We’re saying pretty much exactly the same thing.

    To take the point further:
    Why don’t they just pair this amazing battery with a 2-3kl light, reduce the cost by 100 quid, use up less of the earth’s resources, save 70grammes on your handlebar and have one less intermediate power output that you have to skip through whilst looping between the output levels that you actually use.

    Premier Icon doomanic
    Full Member

    Two eBay specials with new batteries I made myself and a borrowed Magicshine MJ-880 will have to do me for now. I’ll find out on Thursday how they fair. My riding buddy has a Monteer 6500 and a Diablo, so he can go in front…

    Premier Icon teethgrinder
    Full Member

    Why don’t they just pair this amazing battery with a 2-3kl light, reduce the cost by 100 quid,

    They do. The RN3000

    Premier Icon thegeneralist
    Full Member

    They do. The RN3000

    Gnomm. 🙂

    Now all I need to get my head round is how the company that used to be known for bargain basement cheapness is now charging on a par with Exposure.

    Premier Icon BadlyWiredDog
    Full Member

    My point was: Why have they put together this combo of huge battery and far too many powerful LEDs to come up with a light that only last a short time on anything 50% brightness or above and hence will almost never be used on max power.

    Hero product. Lots of media attention. Raises brand profile. And they probably don’t ride bikes themselves anyway.

    Premier Icon cp
    Full Member

    Why don’t they just pair this amazing battery with a 2-3kl light, reduce the cost by 100 quid,

    They do. The RN3000

    Got to be careful on quoted battery capacity. The monteer 8000 comes with a 7.4v 10,000mah (74Whr) battery consisting of (I guess) 4x 21700 cells whereas the rn3000 comes with 3.7v 10,000mah (37Whr) consisting of 2x 21700 cells. I.e. the monteer has twice the capacity of the rn3000.

    Premier Icon teethgrinder
    Full Member

    That’s fair on the batteries. Though the RN is less than half the lumens of both the 8000 & 6500.

    There not perfect, but on for the money they’re pretty decent and way less outlay than Exposure. I get that Exposure are good and hold their value, good backup etc., but we can’t all afford £350+ for them. The RN fills that gap for me.

    Premier Icon stevextc
    Free Member

    Eh?
    My point was: Why have they put together this combo of huge battery and far too many powerful LEDs to come up with a light that only last a short time on anything 50% brightness or above and hence will almost never be used on max power.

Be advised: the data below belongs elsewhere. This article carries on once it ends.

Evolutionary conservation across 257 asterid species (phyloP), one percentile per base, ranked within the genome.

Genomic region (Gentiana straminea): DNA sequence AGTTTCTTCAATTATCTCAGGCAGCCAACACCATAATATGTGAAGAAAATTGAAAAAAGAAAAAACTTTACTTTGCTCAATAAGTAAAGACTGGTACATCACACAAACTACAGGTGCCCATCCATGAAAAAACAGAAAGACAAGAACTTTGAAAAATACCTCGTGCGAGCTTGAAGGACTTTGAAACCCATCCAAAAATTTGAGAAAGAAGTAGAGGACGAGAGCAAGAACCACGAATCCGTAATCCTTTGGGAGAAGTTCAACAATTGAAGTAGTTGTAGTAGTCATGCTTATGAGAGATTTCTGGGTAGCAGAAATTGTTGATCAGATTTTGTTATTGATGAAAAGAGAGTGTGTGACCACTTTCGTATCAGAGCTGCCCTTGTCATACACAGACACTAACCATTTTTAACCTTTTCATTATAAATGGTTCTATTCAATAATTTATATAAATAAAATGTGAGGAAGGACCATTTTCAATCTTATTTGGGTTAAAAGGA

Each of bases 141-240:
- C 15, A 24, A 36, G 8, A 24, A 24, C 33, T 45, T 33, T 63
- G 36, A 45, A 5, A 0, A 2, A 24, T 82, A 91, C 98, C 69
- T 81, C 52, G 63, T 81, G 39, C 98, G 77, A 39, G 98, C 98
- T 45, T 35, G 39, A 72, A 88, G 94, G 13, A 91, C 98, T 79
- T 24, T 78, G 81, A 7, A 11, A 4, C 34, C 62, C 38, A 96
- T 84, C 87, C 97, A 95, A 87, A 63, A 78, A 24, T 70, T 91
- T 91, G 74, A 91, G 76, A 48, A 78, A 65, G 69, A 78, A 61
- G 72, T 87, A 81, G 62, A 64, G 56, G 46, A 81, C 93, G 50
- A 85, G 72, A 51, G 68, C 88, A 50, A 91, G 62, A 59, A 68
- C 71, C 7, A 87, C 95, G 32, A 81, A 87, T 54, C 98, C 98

And you’ve said: Can’t believe they have produced this light that puts out so many stupid lumens. Most of the riding will be fine at 50-60%.

    We’re saying pretty much exactly the same thing.

    To take the point further:
    Why don’t they just pair this amazing battery with a 2-3kl light, reduce the cost by 100 quid, use up less of the earth’s resources, save 70grammes on your handlebar and have one less intermediate power output that you have to skip through whilst looping between the output levels that you actually use.

    The 6500 has the same battery .. battery prices for W/h are the same as MTB batteries… (£99 for the 10kWh)

    But its more efficient* to run the LED’s at lower power. (*for light output not heat)

    And you’ve said: Can’t believe they have produced this light that puts out so many stupid lumens. Most of the riding will be fine at 50-60%.

    Most of my riding is fine at 50% on the 6500 but if you want to do big unmaintained gaps or hammer down rock chutes in dark woods more is better. (We were doing this last week and TBF “as much as possible was best” at least for whoever went first – if they hit a hidden tree then you knew to avoid it) So the 5% of the time you step it up to full is actually useful (when you need it).

    I guess its like saying 160mm rotors and resin pads on 2 pots stop you… which is mostly true but the 5% when they don’t is significant.

    far too many powerful LEDs

    The LED’s are in 2 banks … one wide and one long. You can control the power to both banks independently (through annoying clicks) …